UGA forecast: state’s economy better than U.S. in 2013

The Great Recession battered Georgia harder than most states, but the economic recovery here should surpass the nation’s next year, University of Georgia forecasters predicted Thursday.

“We will outperform the average state in 2013,” Robert Sumichrast, dean of UGA’s Terry College of Business, told hundreds of businessmen, politicians and academics Thursday at the Georgia World Congress Center. “The massive restructuring of the state’s private sector is complete and the real estate bubble is over.”

The economist predicted Georgia will achieve a 2.1 percent growth rate next year, compared with a national growth rate of 1.8 percent. That would reverse several years in which Georgia largely lagged the nation in major economic measures such as job losses, home values and personal income.

The UGA forecast cites a dropping unemployment rate, strengthening job growth and a mild rebound in home values, which it expects to grow 3 percent to 5 percent.

Albert Niemi Jr., a former Terry College dean, anticipates national economic growth of 1.9 percent next year, down from 2.1 percent in 2012.

“Essentially, there will be no change in the national outlook,” Niemi, current dean of Southern Methodist University in Dallas, said during UGA’s annual gathering. “The sluggish recovery is painfully slow — the slowest since the Great Depression.”

Forecasts are like snow flakes; no two are alike. Georgia State’s Rajeev Dhawan, for example, predicted two weeks ago that the nation will notch only a 1.5 percent growth rate next year, before rebounding in 2014. The Federal Reserve, more in line with Sumichrast, expects growth of at least 2.5 percent.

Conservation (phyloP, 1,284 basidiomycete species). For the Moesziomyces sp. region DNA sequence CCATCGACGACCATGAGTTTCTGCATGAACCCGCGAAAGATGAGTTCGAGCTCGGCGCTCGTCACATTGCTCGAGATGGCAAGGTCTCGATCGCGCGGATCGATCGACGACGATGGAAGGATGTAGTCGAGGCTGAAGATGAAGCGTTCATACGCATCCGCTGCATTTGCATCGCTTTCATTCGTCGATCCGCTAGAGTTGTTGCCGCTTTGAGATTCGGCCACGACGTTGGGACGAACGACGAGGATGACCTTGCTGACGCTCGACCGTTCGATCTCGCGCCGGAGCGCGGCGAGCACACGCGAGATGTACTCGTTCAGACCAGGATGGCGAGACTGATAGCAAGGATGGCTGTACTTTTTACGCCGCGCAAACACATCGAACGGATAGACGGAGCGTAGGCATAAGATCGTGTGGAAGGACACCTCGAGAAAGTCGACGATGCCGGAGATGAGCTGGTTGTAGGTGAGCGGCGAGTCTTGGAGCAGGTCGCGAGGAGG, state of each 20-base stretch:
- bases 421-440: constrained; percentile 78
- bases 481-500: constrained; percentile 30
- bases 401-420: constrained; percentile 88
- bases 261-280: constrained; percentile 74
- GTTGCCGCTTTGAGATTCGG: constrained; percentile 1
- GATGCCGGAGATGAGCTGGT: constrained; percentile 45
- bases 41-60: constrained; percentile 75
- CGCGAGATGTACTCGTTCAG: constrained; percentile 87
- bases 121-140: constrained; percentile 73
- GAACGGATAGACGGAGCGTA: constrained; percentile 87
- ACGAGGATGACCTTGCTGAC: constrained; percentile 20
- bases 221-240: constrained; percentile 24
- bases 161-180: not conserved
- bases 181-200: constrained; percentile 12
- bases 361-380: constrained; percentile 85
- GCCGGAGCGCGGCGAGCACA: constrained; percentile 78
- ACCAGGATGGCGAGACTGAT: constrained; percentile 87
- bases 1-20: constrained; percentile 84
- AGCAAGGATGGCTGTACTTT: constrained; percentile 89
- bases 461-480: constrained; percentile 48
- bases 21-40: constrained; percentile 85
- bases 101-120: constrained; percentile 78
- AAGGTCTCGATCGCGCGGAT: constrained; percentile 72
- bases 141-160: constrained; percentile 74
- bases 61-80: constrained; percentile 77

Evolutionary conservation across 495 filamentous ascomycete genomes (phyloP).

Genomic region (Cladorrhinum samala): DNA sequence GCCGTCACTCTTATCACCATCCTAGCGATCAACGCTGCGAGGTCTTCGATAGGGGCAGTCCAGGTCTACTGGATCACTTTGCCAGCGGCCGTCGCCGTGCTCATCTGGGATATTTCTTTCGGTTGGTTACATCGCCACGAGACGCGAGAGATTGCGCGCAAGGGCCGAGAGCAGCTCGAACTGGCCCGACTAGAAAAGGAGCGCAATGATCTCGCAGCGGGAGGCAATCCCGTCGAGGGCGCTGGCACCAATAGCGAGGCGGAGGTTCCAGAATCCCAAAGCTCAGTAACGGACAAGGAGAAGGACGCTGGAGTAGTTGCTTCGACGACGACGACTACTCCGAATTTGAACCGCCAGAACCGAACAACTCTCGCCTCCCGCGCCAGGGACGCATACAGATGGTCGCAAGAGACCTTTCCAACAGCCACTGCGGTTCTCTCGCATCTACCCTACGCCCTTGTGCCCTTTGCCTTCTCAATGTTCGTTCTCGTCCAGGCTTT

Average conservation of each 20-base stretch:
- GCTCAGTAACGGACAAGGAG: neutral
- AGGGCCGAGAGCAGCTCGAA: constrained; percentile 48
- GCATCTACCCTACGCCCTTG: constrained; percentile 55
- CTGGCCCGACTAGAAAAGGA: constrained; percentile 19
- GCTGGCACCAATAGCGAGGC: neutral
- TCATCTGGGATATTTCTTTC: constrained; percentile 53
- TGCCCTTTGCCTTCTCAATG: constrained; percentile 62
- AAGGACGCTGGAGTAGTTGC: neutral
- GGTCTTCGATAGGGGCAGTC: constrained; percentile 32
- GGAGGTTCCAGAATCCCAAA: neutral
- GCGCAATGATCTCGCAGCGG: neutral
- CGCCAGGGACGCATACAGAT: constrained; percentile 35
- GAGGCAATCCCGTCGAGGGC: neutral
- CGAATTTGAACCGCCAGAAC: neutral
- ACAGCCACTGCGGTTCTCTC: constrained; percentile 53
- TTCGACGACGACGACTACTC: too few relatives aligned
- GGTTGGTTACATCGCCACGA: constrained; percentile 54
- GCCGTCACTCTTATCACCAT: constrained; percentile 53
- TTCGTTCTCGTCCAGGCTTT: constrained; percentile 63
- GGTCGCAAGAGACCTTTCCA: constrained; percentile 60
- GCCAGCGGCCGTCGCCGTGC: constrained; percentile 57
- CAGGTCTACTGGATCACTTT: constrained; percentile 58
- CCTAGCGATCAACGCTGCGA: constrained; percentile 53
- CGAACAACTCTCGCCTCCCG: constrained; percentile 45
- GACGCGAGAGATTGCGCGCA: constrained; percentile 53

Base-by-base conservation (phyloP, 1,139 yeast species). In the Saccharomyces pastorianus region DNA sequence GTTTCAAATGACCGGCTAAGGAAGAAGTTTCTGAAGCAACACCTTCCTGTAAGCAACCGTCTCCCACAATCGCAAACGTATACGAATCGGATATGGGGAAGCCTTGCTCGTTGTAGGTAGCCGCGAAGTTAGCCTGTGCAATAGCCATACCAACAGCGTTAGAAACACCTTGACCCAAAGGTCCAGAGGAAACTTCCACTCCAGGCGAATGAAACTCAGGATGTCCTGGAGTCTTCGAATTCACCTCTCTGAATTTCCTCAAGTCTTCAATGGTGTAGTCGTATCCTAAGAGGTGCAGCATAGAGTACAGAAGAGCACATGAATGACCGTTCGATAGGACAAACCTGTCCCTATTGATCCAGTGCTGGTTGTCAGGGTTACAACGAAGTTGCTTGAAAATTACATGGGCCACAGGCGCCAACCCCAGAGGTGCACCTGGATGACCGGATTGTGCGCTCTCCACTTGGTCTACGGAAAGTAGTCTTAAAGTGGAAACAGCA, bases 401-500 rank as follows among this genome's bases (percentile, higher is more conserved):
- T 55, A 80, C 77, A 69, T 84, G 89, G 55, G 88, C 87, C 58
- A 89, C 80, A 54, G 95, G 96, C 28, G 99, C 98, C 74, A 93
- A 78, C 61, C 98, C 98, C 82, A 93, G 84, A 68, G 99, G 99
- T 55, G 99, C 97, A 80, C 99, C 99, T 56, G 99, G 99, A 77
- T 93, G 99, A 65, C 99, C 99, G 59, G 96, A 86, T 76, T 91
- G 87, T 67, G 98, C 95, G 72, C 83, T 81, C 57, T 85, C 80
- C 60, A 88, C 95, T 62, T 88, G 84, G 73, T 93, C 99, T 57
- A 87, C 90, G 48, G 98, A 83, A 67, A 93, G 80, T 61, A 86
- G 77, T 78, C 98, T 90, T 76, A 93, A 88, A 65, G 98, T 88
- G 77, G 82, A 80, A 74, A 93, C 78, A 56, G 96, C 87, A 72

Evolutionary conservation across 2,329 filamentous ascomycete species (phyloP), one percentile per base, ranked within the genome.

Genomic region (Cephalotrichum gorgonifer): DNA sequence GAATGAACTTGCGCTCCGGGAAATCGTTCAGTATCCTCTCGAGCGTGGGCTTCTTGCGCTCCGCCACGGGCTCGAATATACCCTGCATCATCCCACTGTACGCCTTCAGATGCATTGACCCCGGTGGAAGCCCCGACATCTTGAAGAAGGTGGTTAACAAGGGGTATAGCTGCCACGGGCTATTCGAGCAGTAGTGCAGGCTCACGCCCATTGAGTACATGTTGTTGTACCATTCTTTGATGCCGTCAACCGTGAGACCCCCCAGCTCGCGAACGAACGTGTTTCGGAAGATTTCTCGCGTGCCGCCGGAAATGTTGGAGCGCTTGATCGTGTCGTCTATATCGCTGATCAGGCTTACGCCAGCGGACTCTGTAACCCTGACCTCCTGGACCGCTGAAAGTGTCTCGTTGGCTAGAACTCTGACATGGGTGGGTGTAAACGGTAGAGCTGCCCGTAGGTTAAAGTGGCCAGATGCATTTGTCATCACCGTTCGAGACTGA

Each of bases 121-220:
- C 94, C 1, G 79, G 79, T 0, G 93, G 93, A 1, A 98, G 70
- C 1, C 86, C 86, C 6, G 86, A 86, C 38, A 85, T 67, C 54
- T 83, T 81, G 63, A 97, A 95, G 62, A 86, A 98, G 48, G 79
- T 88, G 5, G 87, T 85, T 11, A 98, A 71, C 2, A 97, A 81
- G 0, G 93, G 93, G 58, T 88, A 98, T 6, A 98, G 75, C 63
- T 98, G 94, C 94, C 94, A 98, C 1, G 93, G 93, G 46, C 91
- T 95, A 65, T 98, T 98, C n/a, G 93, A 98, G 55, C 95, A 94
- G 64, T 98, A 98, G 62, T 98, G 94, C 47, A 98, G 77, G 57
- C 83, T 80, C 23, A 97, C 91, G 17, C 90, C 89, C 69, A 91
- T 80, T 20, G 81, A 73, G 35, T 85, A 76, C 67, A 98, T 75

Georgia typically has notched an unemployment rate a full percentage point higher than the national average since the recession. And few states suffered a housing collapse as bad.

“We had the worst number of housing starts since the Great Depression,” said Niemi, noting the damage done also to North Georgia’s carpet and flooring industries. “Housing is arguably the most critical industry to the state of Georgia. It’s what makes Georgia go.”

A survey of financial executives across metro Atlanta showed “increasing optimism” in the outlook for the nation’s economy, according to a recent survey by KPMG. About 55 percent of the executives expect the economy to improve. A year ago, only 43 percent did, the audit tax and advisory firm reported separately this week.

Like the economists, though, executives remain wary of the fiscal cliff issue being hashed out in Washington, a financial implosion in Europe or war in the Middle East. Bill Kimble, managing partner for KPMG in Atlanta, cautions not to expect an acquisitive, economy-boosting streak from Atlanta’s cash-flush companies.

“They say, ‘Let’s put our money into the company and make it more efficient instead of going out and buying another company,” Kimble said Thursday. “But if we deal with the fiscal cliff problem, then I think CEO’s will start doing deals.”

Georgia’s unemployment rate dipped to 8.7 percent in October from 9 percent in September — the largest month-to-month drop in 35 years. Sumichrast expects a net gain of 53,000 jobs next year. Eighty percent of KPMG respondents said they’d either hire or maintain current employment levels.

Metro Atlanta home prices rose for the sixth straight month in September. UGA economists predict that single-family home starts should also rise by almost 20 percent next year as renters become buyers and newcomers — a net migration gain of 61,000 people — go house hunting.

Sumichrast and others expect 2012’s run of services, manufacturing and hospitality job announcements to continue into 2013. Caterpillar, for example, expects to bring 1,400 jobs to the Athens area. Baxter International announced 1,500 jobs for Covington. State Farm could add 500 jobs in the Perimeter.

“Due to cost, logistics and tax advantages, Georgia remains very competitive with other states when it comes to landing economic development projects,” Sumichrast said. “These advantages are beginning to bear fruit.”